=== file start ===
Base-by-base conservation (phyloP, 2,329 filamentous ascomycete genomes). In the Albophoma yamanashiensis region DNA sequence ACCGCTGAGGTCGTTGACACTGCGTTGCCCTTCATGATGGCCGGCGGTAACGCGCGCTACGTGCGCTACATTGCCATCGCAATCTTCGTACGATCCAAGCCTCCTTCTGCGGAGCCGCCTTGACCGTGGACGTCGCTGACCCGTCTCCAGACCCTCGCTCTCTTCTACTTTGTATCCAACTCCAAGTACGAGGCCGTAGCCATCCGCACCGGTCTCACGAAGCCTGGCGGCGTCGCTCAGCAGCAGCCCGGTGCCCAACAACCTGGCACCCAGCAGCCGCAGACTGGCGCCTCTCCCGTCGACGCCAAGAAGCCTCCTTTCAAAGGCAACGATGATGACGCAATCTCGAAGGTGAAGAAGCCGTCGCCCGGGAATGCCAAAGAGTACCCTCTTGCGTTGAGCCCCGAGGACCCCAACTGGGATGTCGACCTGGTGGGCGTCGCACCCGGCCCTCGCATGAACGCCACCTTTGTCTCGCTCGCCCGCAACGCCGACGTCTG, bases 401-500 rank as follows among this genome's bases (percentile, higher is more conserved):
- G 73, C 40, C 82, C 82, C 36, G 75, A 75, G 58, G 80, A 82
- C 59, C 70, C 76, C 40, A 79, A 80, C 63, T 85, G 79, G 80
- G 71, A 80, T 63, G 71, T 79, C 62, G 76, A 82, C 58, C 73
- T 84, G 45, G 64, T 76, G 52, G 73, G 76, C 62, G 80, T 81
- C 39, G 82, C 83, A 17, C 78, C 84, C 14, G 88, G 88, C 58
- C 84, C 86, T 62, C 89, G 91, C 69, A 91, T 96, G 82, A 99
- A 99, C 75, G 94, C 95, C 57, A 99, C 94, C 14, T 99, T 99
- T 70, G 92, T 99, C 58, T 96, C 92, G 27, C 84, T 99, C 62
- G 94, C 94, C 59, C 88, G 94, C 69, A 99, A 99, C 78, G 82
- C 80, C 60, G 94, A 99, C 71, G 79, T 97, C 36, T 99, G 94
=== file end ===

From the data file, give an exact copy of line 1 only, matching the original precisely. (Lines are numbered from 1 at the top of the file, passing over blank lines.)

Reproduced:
Base-by-base conservation (phyloP, 2,329 filamentous ascomycete genomes). In the Albophoma yamanashiensis region DNA sequence ACCGCTGAGGTCGTTGACACTGCGTTGCCCTTCATGATGGCCGGCGGTAACGCGCGCTACGTGCGCTACATTGCCATCGCAATCTTCGTACGATCCAAGCCTCCTTCTGCGGAGCCGCCTTGACCGTGGACGTCGCTGACCCGTCTCCAGACCCTCGCTCTCTTCTACTTTGTATCCAACTCCAAGTACGAGGCCGTAGCCATCCGCACCGGTCTCACGAAGCCTGGCGGCGTCGCTCAGCAGCAGCCCGGTGCCCAACAACCTGGCACCCAGCAGCCGCAGACTGGCGCCTCTCCCGTCGACGCCAAGAAGCCTCCTTTCAAAGGCAACGATGATGACGCAATCTCGAAGGTGAAGAAGCCGTCGCCCGGGAATGCCAAAGAGTACCCTCTTGCGTTGAGCCCCGAGGACCCCAACTGGGATGTCGACCTGGTGGGCGTCGCACCCGGCCCTCGCATGAACGCCACCTTTGTCTCGCTCGCCCGCAACGCCGACGTCTG, bases 401-500 rank as follows among this genome's bases (percentile, higher is more conserved):